One thing we love about our pooches is how unique they are, no matter their breed, age, or gender – your furry friend has their personality and habits. Another thing that’s unique in dogs is their allergies – some have severe reactions to different foods, and others react stronger to bacteria than others. Here are some of the most common allergies some canines may have or develop.
There is an abundance of food items we eat every day that some pups are incredibly allergic to while others are not; here are a few.
The Most Common Food Allergies in Labs
Dogs who are allergic to certain food products may become itchy, lose hair, get an ear infection, begin having overly-frequent “potty breaks,” and acquire skin infections after consuming that food.
How to Handle a Food Allergy in Your Lab
Figuring out what your food your dog is allergic to is the first step to relieving their allergy. Once you know what causes them irritation, you can start to purchase food that excludes their allergens or buy hypoallergenic formulas. When switching your pups food though, it’s important to slowly wean them off their old food as you transition into the new one to not give your canine an upset stomach.
Flea allergies are one of the most popular allergies vets treat in dogs. Fleas thrive in the summer and warmer months, so that’s when you need to be the most cautious when it comes to Fido’s health. Flea allergies will cause your pup to itch and itch and itch until their skin may turn rews, inflamed, and patchy. The most common places you’ll find flea bites are on the back and base of your pup’s tail.
How to Avoid and Treat Flea Allergies
Taking preventative measures is the best way to handle fleas.
If things do get out of control though you can always consult your vet for over the counter flea medicine or treatments.
Contact allergies are when your Lab develops a reaction to substances in the environment.
Common Contact Allergies in Labs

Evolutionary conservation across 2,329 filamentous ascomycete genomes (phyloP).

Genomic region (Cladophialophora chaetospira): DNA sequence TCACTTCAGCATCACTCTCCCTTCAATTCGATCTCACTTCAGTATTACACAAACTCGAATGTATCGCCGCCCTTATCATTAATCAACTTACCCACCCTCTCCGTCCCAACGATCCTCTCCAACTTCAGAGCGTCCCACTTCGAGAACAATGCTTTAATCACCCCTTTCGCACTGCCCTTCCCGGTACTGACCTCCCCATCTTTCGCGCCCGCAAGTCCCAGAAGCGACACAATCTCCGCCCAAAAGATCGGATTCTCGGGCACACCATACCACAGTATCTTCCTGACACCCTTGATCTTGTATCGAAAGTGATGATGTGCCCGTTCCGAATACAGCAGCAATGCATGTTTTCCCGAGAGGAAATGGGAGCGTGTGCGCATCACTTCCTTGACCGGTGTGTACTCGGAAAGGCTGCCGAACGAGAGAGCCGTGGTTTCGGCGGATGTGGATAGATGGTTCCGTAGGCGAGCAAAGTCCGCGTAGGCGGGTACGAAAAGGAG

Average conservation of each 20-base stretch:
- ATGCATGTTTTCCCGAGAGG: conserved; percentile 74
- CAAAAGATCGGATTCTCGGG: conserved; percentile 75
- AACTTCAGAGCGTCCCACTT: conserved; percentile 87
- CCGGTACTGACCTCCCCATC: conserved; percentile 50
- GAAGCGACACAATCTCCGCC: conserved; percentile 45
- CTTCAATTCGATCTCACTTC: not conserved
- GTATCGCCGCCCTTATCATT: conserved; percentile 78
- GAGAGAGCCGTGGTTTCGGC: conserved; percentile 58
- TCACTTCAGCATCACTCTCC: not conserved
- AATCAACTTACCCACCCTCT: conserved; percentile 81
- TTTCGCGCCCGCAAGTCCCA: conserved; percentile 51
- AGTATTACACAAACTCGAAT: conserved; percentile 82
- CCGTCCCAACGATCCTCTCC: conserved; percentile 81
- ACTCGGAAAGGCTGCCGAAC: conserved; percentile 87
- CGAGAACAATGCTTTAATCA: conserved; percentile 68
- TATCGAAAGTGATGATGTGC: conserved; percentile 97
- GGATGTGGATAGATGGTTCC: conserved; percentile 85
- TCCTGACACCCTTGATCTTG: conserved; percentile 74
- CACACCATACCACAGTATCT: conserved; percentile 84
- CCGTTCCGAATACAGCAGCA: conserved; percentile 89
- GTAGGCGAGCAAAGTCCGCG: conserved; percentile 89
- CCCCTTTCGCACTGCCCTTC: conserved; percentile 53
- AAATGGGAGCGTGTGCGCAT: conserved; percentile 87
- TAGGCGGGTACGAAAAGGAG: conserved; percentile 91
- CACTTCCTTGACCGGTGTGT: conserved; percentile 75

These allergies usually occur in areas of your pooch that have little to no fur, such as their paws, muzzle, and lower abdomen. If an irritable substance comes in contact with one of these areas you’ll notice it turning red and small bumps or blisters appearing.
Contact allergies are best determined by going to your vet and haveing an allergin test done on your Lab. Once you know what your furry friend is allergic to you can try to either use medication or remove/keep the substance away from your pup as much as possible. Hypoallergenic shampoo can also help if your pooch has severely sensitive skin.
Inhalant allergies are the second most popular allergy in Labs and are caused by airborne or inhaled allergins.
The Most Common Inhalant Allergies in Your Lab
Dogs with inhalant allergies will usually scratch their legs, face, ears, groin, and armpit areas at an alarming amount. If this does occur, your vet will perform some tests on your pooch and either give them shots or a prescription drug to keep their symptoms at bay.
Bacterial allergies occur due to the reactions all of these other allergins create. Due to skin irritation and hair loss, your Lab can develop lesions. If this happens, your vet will probably prescribe a topical cream or spray to treat the infected area.
Just like us, dogs have numerous allergies – the best way to deal with them is to be observant, notice when something is off with your dog, and bring it up with your vet so your Lab can stay happy and healthy.
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